The SALSA team also hopes to learn whether more-complex organisms, such as animals, might inhabit the subglacial world. In fact, some researchers wonder whether they missed something major when they drilled into Lake Whillans in 2013.
At that time, Whillans’s oxygen levels were low — but survivable by a broad range of aquatic animals. And the abundant bacteria in the lake could potentially support microscopic animals such as worms, rotifers or tardigrades. But the researchers were surprised when DNA studies showed no evidence of such creatures2. And a video camera that was lowered into the hole for a few minutes did not record any such life.
Then, in 2015, the team discovered a different kind of surprise. They drilled through the ice at another location, 100 kilometres downstream from Lake Whillans, where the ice sheet begins to float on the ocean. Beneath 755 metres of ice, they encountered a sliver of sea water just 10 metres thick. Because the water at that point is more than 600 kilometres from the sunlit edge of the floating ice shelf, researchers did not expect to find complex life. And when they lowered a camera into the hole, the blank images that streamed back confirmed their suspicions — for eight days. Then, they sent down a remote-operated vehicle, and its video cameras soon caught fish, amphipod crustaceans and other animals milling about — in an environment that should not have been able to feed such creatures, because microbial life was scarce.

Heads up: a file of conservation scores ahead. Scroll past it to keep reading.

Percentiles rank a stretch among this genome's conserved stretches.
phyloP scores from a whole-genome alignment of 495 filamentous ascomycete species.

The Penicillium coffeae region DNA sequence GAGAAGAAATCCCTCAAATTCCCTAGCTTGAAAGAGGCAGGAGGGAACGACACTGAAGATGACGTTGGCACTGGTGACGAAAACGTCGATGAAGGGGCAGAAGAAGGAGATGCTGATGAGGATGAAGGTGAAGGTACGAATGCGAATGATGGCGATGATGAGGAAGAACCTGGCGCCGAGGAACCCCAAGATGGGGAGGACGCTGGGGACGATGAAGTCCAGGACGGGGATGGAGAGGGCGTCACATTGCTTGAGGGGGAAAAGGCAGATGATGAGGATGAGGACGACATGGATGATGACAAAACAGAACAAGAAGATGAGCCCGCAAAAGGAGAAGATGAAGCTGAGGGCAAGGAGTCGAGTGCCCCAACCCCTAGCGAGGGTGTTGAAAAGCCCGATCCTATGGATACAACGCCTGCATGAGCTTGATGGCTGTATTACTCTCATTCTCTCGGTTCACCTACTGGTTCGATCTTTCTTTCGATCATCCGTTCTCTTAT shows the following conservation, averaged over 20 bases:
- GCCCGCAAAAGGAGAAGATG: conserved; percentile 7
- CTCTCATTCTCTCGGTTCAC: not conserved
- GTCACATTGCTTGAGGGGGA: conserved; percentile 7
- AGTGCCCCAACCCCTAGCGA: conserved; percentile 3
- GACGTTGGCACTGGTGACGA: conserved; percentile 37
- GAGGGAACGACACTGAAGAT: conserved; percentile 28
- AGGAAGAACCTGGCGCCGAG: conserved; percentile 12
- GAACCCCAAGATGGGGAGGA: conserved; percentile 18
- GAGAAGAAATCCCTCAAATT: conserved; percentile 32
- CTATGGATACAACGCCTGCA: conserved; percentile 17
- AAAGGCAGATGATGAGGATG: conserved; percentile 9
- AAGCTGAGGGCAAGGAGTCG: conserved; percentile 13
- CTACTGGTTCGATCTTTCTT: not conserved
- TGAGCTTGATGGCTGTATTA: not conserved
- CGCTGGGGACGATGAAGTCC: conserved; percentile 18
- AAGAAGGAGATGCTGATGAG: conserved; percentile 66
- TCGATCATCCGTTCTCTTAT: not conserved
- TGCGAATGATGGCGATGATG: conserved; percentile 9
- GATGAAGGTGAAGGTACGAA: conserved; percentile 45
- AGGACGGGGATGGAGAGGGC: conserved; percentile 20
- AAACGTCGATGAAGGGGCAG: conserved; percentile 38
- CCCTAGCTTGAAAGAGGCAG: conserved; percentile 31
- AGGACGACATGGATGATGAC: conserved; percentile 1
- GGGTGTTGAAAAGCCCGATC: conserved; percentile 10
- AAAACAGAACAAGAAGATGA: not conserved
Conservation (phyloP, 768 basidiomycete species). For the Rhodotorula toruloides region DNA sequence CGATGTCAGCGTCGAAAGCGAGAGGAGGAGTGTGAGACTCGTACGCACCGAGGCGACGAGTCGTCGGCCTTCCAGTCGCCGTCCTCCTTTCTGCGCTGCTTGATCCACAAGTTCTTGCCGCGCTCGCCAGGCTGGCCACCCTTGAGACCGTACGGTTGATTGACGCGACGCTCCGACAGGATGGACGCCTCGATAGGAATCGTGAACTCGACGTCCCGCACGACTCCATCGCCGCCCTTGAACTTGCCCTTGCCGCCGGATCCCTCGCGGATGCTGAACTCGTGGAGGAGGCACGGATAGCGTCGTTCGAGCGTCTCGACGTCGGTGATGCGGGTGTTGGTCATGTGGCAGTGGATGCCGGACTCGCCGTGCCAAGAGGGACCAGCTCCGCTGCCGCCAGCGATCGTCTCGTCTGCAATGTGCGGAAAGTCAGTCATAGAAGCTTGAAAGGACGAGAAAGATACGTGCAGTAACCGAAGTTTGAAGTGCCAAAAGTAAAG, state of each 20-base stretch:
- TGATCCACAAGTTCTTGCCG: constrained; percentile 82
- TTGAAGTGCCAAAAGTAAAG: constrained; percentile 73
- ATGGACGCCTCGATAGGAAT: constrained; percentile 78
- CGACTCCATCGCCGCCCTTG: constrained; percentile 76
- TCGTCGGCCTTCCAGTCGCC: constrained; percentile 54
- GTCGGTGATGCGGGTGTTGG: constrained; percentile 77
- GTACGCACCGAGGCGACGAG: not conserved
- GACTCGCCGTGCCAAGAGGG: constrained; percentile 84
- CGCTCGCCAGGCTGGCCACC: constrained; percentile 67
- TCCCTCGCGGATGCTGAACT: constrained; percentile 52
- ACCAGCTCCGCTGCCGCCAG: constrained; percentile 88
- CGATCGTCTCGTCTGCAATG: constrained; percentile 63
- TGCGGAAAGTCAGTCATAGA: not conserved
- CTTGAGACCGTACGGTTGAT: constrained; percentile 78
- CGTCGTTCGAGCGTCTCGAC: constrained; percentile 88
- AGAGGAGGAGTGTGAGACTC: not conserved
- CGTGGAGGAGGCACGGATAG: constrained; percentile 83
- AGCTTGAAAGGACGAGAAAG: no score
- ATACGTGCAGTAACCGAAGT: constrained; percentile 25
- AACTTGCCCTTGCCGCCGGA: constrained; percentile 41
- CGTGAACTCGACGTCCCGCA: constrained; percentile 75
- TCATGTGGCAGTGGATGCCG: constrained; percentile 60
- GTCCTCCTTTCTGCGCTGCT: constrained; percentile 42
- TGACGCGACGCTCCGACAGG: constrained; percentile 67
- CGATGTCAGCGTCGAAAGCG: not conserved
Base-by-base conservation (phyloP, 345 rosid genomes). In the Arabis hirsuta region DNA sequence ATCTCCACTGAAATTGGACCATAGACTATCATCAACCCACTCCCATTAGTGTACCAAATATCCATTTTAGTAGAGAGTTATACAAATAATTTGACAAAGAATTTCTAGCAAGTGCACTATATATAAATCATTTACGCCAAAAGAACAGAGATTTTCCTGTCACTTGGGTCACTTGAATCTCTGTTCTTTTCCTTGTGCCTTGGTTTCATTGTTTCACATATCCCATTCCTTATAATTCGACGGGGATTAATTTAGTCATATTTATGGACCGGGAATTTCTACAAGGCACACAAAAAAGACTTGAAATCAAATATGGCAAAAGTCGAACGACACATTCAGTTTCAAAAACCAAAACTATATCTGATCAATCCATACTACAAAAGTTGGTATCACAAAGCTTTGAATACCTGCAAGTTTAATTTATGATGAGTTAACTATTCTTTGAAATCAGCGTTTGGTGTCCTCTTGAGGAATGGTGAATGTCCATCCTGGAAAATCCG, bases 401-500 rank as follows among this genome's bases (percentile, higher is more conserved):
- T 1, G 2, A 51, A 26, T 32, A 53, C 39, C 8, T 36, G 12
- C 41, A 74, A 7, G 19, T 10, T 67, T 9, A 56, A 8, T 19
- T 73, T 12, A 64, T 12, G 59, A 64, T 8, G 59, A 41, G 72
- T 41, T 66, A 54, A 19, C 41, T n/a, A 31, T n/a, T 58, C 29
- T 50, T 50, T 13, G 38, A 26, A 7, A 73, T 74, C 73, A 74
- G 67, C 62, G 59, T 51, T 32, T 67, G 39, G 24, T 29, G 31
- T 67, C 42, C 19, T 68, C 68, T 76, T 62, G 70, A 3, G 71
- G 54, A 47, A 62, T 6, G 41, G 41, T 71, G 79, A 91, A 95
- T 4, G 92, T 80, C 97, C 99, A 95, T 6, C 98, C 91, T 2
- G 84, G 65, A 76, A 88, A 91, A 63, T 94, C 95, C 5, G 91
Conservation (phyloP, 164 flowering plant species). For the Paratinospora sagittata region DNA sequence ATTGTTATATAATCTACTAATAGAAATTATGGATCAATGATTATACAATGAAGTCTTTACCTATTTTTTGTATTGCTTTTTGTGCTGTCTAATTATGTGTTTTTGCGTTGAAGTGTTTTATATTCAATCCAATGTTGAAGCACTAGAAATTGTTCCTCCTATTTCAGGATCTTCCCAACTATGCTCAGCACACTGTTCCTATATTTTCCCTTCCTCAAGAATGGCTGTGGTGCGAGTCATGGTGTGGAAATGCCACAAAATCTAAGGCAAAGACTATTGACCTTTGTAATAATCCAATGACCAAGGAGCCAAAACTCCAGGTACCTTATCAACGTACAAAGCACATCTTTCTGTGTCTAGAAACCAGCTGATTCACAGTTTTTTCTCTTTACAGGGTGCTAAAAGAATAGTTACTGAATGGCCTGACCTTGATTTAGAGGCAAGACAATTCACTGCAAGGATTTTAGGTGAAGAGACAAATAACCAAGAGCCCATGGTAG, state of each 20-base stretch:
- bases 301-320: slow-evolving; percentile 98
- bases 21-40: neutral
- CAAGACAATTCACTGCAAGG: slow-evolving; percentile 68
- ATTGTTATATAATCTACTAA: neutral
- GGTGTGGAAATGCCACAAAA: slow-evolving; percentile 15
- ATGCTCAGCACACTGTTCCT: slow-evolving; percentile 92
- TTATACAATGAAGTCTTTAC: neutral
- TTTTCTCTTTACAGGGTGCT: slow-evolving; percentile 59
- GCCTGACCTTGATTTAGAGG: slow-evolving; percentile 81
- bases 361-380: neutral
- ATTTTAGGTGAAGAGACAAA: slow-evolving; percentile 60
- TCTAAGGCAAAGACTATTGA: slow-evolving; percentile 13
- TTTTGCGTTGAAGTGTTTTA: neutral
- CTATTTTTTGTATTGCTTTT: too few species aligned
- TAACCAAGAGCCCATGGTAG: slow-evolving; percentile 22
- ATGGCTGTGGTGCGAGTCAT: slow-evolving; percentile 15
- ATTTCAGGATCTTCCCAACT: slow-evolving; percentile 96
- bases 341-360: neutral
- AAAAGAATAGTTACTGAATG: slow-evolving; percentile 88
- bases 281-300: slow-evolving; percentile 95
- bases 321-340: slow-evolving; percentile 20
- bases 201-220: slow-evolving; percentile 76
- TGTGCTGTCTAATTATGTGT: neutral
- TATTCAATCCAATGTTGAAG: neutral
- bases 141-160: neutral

Priscu now wonders whether Lake Whillans could have also harboured animals that didn’t show up in the few minutes of video they captured from their static camera. This time, they are coming to Lake Mercer with better equipment: including the thin submersible that discovered the animals beneath the ice shelf in 2015.
With its three video cameras and claw, it will explore Lake Mercer, venturing up to 100 metres from the borehole and sending images to the surface through a tether. Priscu looks forward to that moment. He thinks that the lake should be capable of sustaining animals.
Peter Doran, a polar scientist at Louisiana State University in Baton Rouge, says that researchers are eager to follow up on the discoveries from Lake Whillans and see what lurks in Mercer. “We need to start building our knowledge, because it turns out that this is a vast ecosystem that’s completely unexplored.”
Nature 564, 180-182 (2018)